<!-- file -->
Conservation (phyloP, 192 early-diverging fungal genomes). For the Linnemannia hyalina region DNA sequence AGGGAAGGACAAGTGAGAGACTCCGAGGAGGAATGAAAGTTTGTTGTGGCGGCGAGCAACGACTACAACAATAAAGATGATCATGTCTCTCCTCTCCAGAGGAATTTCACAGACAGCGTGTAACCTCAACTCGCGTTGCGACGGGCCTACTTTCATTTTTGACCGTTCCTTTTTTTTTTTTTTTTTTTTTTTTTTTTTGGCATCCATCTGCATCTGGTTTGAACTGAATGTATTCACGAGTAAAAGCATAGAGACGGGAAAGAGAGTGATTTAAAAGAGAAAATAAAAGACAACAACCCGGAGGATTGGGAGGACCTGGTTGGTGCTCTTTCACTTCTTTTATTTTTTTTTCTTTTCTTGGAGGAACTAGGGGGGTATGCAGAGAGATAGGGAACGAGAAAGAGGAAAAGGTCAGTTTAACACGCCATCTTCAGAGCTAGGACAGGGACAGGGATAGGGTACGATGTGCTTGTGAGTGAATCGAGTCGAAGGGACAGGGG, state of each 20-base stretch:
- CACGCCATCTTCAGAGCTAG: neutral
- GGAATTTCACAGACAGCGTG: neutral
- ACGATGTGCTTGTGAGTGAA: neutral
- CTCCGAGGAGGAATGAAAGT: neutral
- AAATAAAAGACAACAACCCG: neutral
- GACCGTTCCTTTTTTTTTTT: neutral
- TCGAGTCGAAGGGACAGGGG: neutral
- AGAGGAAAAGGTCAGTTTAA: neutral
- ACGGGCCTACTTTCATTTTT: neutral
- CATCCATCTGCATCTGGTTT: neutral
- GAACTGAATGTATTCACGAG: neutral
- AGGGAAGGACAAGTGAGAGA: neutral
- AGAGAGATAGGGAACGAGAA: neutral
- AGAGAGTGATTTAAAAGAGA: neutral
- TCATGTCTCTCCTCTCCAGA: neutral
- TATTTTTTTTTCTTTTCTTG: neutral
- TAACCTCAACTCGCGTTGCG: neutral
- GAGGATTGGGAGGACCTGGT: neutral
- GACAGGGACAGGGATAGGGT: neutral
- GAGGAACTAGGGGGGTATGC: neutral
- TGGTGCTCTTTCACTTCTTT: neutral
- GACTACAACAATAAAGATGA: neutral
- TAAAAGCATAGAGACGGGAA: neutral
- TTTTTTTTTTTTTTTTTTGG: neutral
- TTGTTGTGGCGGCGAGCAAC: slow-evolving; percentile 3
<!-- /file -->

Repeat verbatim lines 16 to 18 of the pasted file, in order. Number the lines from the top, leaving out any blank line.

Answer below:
- TCATGTCTCTCCTCTCCAGA: neutral
- TATTTTTTTTTCTTTTCTTG: neutral
- TAACCTCAACTCGCGTTGCG: neutral